Frozen ice cubes

Anyway, in Athens, Greece, a city where even in the winter time the temperature rarely gets colder than 45 degrees Fahrenheit (7 degrees Celsius) and most of the time is above 65 degrees Fahrenheit (18 degrees Celsius), having ice available for a North Americans is a good thing.
Happy travels. My husband is fond of saying that “knowledge is power”, so therefore you now have more power – I’m not sure what this bit of profound insight has to do with this post, but you will definitely have more ice.

By Athensguide

How does a little girl from Skokie, Illinois find herself in historical Athens, leading curious explorers through the winding streets of Plaka, down "pezodromos" to hidden ouzeries for tempting mezedhes and homemade barrel wine? The journey began more than twenty years ago, and regardless of whether the wanderlust comes from the spiritual and culture DNA flowing through my veins, or the alignment of the stars on that cold mid-December day this Sagitterian came into the world, I never seem to tire of exploring my adopted homeland of Greece. Here you'll join me as I explore Athens: be it the back streets of Psirri and Gazi, or through the National Gardens and Zappeio where a family of turtles makes their home, or down wide, treelined Imittou Street in Pagrati, which pulses with Athenian life 24 hours a day. And while Athens has stolen my heart, the rest of Greece vies for my curiousity and wanderlust. My two guys (that'd be the Greek God, Vasilis and our Greek dog, Scruffy) and I can often be found settling in for a long weekend in some charming mountain village, or a quaint fishing port on a nearby island, or learning how Greek vitners are producing wines that rival some of Napa Valley's finests productions, or celebrating a panayeri in Epirus or sharing in the festivities as a family of Cretan sheepherders come together to sheer their 1500 sheep in the spring ... And if you happen to find yourself heading to Athens, consider finding yourself a real home for your stay. Living amongst the locals, be it for 3 nights or 3 weeks, will offer you the chance to experience true Athens, beyond the Acropolis. Choose from one of our 5 beautiful penthouse and historical homes, and who knows, I may be leading you down that winding "pezodromo" to our favorite hidden ouzerie!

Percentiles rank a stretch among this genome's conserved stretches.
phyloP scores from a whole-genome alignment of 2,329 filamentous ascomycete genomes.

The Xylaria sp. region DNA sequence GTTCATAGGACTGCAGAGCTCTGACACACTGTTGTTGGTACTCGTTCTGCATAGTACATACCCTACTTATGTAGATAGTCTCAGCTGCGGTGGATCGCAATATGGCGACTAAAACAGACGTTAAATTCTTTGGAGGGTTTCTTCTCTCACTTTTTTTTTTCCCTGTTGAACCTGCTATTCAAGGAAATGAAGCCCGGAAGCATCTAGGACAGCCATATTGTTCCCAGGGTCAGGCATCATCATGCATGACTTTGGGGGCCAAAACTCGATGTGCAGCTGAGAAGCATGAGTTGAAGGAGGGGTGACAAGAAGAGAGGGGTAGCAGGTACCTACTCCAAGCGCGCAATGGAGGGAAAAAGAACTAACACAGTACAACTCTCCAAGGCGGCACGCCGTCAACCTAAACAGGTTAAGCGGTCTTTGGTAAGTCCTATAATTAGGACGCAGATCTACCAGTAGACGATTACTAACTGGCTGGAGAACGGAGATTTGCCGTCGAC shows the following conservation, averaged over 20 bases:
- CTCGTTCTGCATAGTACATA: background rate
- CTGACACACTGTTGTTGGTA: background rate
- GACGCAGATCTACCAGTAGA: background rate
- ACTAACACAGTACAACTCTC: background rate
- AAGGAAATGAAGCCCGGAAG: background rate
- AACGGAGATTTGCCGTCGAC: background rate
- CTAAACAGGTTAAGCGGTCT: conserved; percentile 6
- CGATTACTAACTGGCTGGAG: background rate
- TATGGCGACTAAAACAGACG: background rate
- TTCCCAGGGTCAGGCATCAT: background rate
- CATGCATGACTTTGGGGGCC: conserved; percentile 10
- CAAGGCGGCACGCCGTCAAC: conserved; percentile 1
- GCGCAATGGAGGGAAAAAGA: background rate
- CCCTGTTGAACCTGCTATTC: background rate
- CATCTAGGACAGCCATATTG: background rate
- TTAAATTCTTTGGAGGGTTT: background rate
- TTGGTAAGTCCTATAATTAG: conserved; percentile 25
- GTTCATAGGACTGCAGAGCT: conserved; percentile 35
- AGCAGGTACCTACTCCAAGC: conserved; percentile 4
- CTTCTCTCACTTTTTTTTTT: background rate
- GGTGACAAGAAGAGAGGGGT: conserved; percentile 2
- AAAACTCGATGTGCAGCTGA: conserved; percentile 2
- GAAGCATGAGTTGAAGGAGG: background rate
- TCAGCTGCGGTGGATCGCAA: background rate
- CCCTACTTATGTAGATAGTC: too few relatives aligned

3 thoughts on “Greece Travel: The secret to ice cubes in Greece”
  1. Brilliant post, thank you thank you. These bags will make terrific souvenirs if I can find them in the local supermarket. I have saved your photo to tke with me.